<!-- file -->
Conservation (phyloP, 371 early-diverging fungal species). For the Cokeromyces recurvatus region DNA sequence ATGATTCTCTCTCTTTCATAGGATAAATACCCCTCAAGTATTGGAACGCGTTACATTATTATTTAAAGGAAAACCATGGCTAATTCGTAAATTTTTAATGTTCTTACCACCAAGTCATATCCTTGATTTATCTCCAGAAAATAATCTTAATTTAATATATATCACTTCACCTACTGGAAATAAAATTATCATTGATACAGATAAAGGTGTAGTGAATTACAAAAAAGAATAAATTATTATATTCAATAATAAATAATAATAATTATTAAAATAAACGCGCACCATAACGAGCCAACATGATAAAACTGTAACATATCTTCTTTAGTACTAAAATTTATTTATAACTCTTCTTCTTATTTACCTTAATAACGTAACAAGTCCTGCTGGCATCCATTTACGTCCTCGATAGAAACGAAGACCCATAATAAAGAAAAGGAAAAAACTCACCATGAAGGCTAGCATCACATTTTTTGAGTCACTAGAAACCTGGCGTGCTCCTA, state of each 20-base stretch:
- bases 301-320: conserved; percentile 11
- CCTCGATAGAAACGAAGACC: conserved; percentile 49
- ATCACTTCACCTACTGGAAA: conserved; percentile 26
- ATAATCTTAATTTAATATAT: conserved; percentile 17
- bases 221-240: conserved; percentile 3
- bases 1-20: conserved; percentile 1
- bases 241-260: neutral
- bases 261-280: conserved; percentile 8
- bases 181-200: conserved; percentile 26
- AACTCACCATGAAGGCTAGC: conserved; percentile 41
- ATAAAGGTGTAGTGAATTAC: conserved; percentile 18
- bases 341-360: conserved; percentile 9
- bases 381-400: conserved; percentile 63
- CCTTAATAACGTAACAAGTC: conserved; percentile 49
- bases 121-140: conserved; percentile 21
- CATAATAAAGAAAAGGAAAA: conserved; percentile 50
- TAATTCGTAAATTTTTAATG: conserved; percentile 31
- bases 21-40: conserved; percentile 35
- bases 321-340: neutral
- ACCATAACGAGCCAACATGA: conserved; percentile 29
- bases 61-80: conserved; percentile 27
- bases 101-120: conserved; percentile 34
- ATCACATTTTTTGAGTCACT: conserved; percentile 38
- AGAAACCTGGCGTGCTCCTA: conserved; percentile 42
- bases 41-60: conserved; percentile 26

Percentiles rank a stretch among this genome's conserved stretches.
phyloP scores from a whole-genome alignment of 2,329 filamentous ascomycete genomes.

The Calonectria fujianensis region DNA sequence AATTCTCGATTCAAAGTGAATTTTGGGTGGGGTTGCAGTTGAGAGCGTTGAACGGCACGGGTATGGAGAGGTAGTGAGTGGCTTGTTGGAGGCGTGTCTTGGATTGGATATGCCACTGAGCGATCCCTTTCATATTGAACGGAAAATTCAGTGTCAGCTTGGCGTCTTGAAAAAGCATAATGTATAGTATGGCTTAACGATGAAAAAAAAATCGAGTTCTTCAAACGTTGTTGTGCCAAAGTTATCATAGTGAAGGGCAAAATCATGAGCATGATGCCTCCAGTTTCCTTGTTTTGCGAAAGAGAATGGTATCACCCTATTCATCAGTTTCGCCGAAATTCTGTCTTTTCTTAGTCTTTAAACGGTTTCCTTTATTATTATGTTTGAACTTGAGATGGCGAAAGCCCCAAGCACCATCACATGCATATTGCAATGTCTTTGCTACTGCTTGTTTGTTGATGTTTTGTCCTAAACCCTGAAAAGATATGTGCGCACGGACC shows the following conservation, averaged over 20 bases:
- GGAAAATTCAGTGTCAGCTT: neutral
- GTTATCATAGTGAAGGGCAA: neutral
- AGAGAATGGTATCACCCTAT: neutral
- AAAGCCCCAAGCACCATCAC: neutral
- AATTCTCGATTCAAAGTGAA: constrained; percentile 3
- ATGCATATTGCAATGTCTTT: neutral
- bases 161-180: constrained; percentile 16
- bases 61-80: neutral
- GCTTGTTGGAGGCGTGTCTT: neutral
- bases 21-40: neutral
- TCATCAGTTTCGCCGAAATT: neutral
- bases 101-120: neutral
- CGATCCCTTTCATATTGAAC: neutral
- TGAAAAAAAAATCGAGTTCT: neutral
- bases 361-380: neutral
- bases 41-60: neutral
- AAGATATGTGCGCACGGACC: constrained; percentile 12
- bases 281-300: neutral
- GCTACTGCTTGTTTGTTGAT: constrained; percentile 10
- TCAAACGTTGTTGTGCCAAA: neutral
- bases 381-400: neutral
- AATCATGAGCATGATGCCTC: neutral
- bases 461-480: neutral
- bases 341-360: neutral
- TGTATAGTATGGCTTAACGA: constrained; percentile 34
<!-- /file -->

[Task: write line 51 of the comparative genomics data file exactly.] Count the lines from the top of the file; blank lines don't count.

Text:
- AATCATGAGCATGATGCCTC: neutral